Japan Scientists to Closely Monitor Mount Fujigreenspun.com : LUSENET : Grassroots Information Coordination Center (GICC) : One Thread
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http://dailynews.yahoo.com/h/nm/20010205/sc/volcano_fuji_dc_1.html Monday February 5 10:14 PM ET Japan Scientists to Closely Monitor Mount Fuji
By Elaine Lies
TOKYO (Reuters) - Japanese volcanic experts will closely monitor Mount Fuji following recent signs of faint seismic activity under the famed national symbol, officials said on Tuesday.
They cautioned that this does not mean an eruption is expected any time soon at the snow-capped peak, but that its close proximity to Tokyo warranted careful watching due to a jump in the number of tiny, virtually imperceptible tremors over the past few months.
The number of tremors around Mount Fuji jumped to 35 last September after averaging only one or two a month in recent years.
The tremors rose to 133 in October, then jumped to 222 in November before falling to 144 in December and sliding further to 36 in January.
The experts, who met on Monday as one of a periodic series of gatherings to attempt to gauge the potential timing and impact of eruptions, said they may intensify their monitoring of Mount Fuji, some 93 miles west of Tokyo.
``It was decided that, given the increase in the number of earthquakes, we must keep a close eye on Mount Fuji,'' an official at the volcano section of the Meteorological Agency said.
``This does not mean it will erupt any time in the near future, just that it bears watching and that monitoring should perhaps be intensified.''
He said that no specific measures to increase monitoring were adopted at the meeting but that the group will continue to discuss the issue prior to its next meeting, most likely to be held in May.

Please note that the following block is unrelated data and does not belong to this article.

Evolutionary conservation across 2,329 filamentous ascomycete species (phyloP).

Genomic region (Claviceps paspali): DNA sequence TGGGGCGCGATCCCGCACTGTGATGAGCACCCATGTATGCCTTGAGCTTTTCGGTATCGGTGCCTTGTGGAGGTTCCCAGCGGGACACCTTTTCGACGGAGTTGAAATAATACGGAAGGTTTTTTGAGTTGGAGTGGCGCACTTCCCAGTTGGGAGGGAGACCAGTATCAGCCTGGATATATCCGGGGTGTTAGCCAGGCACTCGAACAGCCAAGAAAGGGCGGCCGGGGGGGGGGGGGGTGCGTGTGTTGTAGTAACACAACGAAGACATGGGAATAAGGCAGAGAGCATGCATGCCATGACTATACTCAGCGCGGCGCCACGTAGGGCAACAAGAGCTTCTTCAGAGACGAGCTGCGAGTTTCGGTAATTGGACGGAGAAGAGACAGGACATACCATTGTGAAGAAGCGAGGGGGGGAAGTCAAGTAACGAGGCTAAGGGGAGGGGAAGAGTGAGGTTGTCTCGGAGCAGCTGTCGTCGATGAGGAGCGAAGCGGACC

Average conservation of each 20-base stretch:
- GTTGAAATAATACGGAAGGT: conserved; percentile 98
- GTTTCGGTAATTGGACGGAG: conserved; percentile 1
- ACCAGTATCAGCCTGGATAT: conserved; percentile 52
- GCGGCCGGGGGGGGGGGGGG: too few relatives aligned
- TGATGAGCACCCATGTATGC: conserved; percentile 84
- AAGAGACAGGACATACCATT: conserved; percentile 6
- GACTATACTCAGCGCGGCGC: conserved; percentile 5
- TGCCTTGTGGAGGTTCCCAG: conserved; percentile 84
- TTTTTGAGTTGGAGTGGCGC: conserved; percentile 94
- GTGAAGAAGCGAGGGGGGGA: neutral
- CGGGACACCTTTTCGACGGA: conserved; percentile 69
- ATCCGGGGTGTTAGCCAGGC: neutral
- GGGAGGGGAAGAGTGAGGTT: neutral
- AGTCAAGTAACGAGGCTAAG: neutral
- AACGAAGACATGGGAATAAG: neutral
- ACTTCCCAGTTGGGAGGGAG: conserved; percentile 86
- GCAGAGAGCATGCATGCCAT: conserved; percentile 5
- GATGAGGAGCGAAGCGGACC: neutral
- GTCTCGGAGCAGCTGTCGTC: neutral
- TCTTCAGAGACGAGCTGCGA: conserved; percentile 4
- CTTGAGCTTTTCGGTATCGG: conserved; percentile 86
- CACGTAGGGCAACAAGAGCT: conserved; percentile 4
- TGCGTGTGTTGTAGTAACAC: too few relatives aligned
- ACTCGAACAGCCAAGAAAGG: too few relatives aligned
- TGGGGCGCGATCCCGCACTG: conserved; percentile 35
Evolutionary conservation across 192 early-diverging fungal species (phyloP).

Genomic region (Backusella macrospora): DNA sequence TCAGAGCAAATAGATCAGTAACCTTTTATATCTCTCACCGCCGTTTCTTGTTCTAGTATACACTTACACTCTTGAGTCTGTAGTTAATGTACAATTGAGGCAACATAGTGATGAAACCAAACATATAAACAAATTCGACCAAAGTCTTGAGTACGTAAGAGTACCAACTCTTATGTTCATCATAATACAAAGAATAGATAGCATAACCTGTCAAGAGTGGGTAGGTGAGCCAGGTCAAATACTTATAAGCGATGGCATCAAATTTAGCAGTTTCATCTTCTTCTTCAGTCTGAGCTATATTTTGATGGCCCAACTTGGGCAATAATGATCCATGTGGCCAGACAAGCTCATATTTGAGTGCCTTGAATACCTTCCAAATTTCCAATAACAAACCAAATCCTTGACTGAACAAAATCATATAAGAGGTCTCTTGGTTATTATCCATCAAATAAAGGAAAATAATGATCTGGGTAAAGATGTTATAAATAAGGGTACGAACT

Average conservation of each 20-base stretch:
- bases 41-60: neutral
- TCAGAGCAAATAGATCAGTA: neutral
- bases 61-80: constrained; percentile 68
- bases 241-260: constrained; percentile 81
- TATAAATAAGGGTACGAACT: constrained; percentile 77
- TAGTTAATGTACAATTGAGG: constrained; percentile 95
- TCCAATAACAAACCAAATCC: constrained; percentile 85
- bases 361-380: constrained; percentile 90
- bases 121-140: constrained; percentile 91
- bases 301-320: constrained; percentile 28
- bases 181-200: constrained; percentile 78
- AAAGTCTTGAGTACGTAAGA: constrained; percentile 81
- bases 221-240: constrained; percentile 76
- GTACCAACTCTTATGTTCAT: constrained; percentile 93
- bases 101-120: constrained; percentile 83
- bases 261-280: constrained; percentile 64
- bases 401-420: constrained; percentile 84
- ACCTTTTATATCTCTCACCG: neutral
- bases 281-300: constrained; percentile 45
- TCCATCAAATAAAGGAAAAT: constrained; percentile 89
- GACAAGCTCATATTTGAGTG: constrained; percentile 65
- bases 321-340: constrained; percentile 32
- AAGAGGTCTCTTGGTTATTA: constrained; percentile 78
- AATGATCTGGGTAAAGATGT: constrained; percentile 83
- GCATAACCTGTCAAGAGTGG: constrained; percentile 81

Still Considered Active
The 12,390 foot volcano, an inspiration in Japanese art for centuries, last blew in 1707 but is still considered active. A volcano can only be listed as dormant if it shows no sign of activity for 2,000 years.
Kyodo news agency reported that the panel also planned to set up a task force to study disaster prevention plans for people living near the mountain, but the Meteorological Agency official denied this.
``Our focus is on predicting its volcanic activity, not on disaster prevention,'' he added.
Scientists have repeatedly said that while the trend at Mount Fuji is unusual, there are no other signs that point to an eruption any time soon, such as changes in the shape of the peak due to upward movements of magma.
Japan sits atop the junction of at least three tectonic plates, the immense slabs of the earth's crust whose gradual movements make Japan one of the world's most earthquake-prone countries.
Last year saw three volcanic eruptions, including one that forced the evacuation of an entire island south of Tokyo last September.
``We also discussed other volcanoes that are much more active than Mount Fuji right now,'' the official said.
-- K. (firstname.lastname@example.org), March 05, 2001